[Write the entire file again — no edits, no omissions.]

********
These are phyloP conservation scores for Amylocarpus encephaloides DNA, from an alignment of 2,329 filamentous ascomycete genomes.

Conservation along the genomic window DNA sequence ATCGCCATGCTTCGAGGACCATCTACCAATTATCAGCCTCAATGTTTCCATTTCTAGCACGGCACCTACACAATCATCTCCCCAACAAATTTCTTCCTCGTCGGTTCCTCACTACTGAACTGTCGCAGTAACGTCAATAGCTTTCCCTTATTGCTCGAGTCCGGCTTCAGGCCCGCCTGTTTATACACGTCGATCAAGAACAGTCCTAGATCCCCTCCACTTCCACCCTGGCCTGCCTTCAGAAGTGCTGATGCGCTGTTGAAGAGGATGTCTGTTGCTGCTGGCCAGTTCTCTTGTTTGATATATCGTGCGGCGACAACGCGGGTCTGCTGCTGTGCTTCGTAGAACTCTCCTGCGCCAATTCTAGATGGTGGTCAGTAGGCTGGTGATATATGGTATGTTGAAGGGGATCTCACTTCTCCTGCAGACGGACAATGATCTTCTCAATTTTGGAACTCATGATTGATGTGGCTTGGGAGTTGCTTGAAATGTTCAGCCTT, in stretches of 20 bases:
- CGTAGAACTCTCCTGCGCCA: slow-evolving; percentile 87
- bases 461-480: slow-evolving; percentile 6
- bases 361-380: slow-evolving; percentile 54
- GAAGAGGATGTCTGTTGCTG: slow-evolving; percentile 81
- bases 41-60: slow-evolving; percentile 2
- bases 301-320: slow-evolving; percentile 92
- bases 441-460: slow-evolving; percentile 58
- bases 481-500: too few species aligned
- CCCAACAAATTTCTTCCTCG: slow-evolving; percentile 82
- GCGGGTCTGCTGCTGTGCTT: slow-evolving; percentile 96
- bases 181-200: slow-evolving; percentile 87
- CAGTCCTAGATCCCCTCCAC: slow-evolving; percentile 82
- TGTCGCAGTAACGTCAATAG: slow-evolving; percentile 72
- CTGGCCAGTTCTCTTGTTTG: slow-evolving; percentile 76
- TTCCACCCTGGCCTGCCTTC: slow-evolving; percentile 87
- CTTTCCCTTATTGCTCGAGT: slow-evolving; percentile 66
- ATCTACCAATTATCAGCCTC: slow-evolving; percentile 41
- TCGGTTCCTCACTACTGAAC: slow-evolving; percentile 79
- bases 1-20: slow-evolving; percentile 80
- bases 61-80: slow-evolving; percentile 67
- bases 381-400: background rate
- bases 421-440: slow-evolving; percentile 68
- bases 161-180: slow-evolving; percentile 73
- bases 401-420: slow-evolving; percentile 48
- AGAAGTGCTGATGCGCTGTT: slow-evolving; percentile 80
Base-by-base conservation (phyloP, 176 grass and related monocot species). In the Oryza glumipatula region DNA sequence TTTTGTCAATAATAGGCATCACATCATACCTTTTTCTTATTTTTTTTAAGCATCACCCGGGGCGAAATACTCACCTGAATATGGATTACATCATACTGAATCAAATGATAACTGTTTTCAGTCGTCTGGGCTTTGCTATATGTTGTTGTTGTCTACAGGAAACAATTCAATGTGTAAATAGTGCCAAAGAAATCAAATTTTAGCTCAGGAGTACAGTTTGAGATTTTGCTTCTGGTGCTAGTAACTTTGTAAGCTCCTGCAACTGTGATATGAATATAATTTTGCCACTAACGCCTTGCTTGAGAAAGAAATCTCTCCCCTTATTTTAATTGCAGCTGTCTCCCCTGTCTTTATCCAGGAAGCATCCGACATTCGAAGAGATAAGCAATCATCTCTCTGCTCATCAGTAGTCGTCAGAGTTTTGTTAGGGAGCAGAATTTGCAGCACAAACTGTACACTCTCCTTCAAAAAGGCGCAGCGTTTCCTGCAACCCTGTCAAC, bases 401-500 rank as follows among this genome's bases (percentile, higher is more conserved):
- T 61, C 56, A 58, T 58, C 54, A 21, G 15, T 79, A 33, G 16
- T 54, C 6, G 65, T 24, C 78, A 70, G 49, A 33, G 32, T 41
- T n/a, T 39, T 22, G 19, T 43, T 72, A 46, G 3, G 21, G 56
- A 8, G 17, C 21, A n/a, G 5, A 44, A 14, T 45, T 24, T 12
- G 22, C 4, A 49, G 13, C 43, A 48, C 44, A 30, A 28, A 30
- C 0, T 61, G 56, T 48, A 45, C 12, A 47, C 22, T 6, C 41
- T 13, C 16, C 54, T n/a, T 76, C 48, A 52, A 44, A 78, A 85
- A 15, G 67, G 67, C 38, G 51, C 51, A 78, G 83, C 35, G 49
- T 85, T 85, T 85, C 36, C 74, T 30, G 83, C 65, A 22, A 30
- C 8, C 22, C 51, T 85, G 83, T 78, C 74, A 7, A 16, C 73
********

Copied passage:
These are phyloP conservation scores for Amylocarpus encephaloides DNA, from an alignment of 2,329 filamentous ascomycete genomes.

Conservation along the genomic window DNA sequence ATCGCCATGCTTCGAGGACCATCTACCAATTATCAGCCTCAATGTTTCCATTTCTAGCACGGCACCTACACAATCATCTCCCCAACAAATTTCTTCCTCGTCGGTTCCTCACTACTGAACTGTCGCAGTAACGTCAATAGCTTTCCCTTATTGCTCGAGTCCGGCTTCAGGCCCGCCTGTTTATACACGTCGATCAAGAACAGTCCTAGATCCCCTCCACTTCCACCCTGGCCTGCCTTCAGAAGTGCTGATGCGCTGTTGAAGAGGATGTCTGTTGCTGCTGGCCAGTTCTCTTGTTTGATATATCGTGCGGCGACAACGCGGGTCTGCTGCTGTGCTTCGTAGAACTCTCCTGCGCCAATTCTAGATGGTGGTCAGTAGGCTGGTGATATATGGTATGTTGAAGGGGATCTCACTTCTCCTGCAGACGGACAATGATCTTCTCAATTTTGGAACTCATGATTGATGTGGCTTGGGAGTTGCTTGAAATGTTCAGCCTT, in stretches of 20 bases:
- CGTAGAACTCTCCTGCGCCA: slow-evolving; percentile 87
- bases 461-480: slow-evolving; percentile 6
- bases 361-380: slow-evolving; percentile 54
- GAAGAGGATGTCTGTTGCTG: slow-evolving; percentile 81
- bases 41-60: slow-evolving; percentile 2
- bases 301-320: slow-evolving; percentile 92
- bases 441-460: slow-evolving; percentile 58
- bases 481-500: too few species aligned
- CCCAACAAATTTCTTCCTCG: slow-evolving; percentile 82
- GCGGGTCTGCTGCTGTGCTT: slow-evolving; percentile 96
- bases 181-200: slow-evolving; percentile 87
- CAGTCCTAGATCCCCTCCAC: slow-evolving; percentile 82
- TGTCGCAGTAACGTCAATAG: slow-evolving; percentile 72
- CTGGCCAGTTCTCTTGTTTG: slow-evolving; percentile 76
- TTCCACCCTGGCCTGCCTTC: slow-evolving; percentile 87
- CTTTCCCTTATTGCTCGAGT: slow-evolving; percentile 66
- ATCTACCAATTATCAGCCTC: slow-evolving; percentile 41
- TCGGTTCCTCACTACTGAAC: slow-evolving; percentile 79
- bases 1-20: slow-evolving; percentile 80
- bases 61-80: slow-evolving; percentile 67
- bases 381-400: background rate
- bases 421-440: slow-evolving; percentile 68
- bases 161-180: slow-evolving; percentile 73
- bases 401-420: slow-evolving; percentile 48
- AGAAGTGCTGATGCGCTGTT: slow-evolving; percentile 80
Base-by-base conservation (phyloP, 176 grass and related monocot species). In the Oryza glumipatula region DNA sequence TTTTGTCAATAATAGGCATCACATCATACCTTTTTCTTATTTTTTTTAAGCATCACCCGGGGCGAAATACTCACCTGAATATGGATTACATCATACTGAATCAAATGATAACTGTTTTCAGTCGTCTGGGCTTTGCTATATGTTGTTGTTGTCTACAGGAAACAATTCAATGTGTAAATAGTGCCAAAGAAATCAAATTTTAGCTCAGGAGTACAGTTTGAGATTTTGCTTCTGGTGCTAGTAACTTTGTAAGCTCCTGCAACTGTGATATGAATATAATTTTGCCACTAACGCCTTGCTTGAGAAAGAAATCTCTCCCCTTATTTTAATTGCAGCTGTCTCCCCTGTCTTTATCCAGGAAGCATCCGACATTCGAAGAGATAAGCAATCATCTCTCTGCTCATCAGTAGTCGTCAGAGTTTTGTTAGGGAGCAGAATTTGCAGCACAAACTGTACACTCTCCTTCAAAAAGGCGCAGCGTTTCCTGCAACCCTGTCAAC, bases 401-500 rank as follows among this genome's bases (percentile, higher is more conserved):
- T 61, C 56, A 58, T 58, C 54, A 21, G 15, T 79, A 33, G 16
- T 54, C 6, G 65, T 24, C 78, A 70, G 49, A 33, G 32, T 41
- T n/a, T 39, T 22, G 19, T 43, T 72, A 46, G 3, G 21, G 56
- A 8, G 17, C 21, A n/a, G 5, A 44, A 14, T 45, T 24, T 12
- G 22, C 4, A 49, G 13, C 43, A 48, C 44, A 30, A 28, A 30
- C 0, T 61, G 56, T 48, A 45, C 12, A 47, C 22, T 6, C 41
- T 13, C 16, C 54, T n/a, T 76, C 48, A 52, A 44, A 78, A 85
- A 15, G 67, G 67, C 38, G 51, C 51, A 78, G 83, C 35, G 49
- T 85, T 85, T 85, C 36, C 74, T 30, G 83, C 65, A 22, A 30
- C 8, C 22, C 51, T 85, G 83, T 78, C 74, A 7, A 16, C 73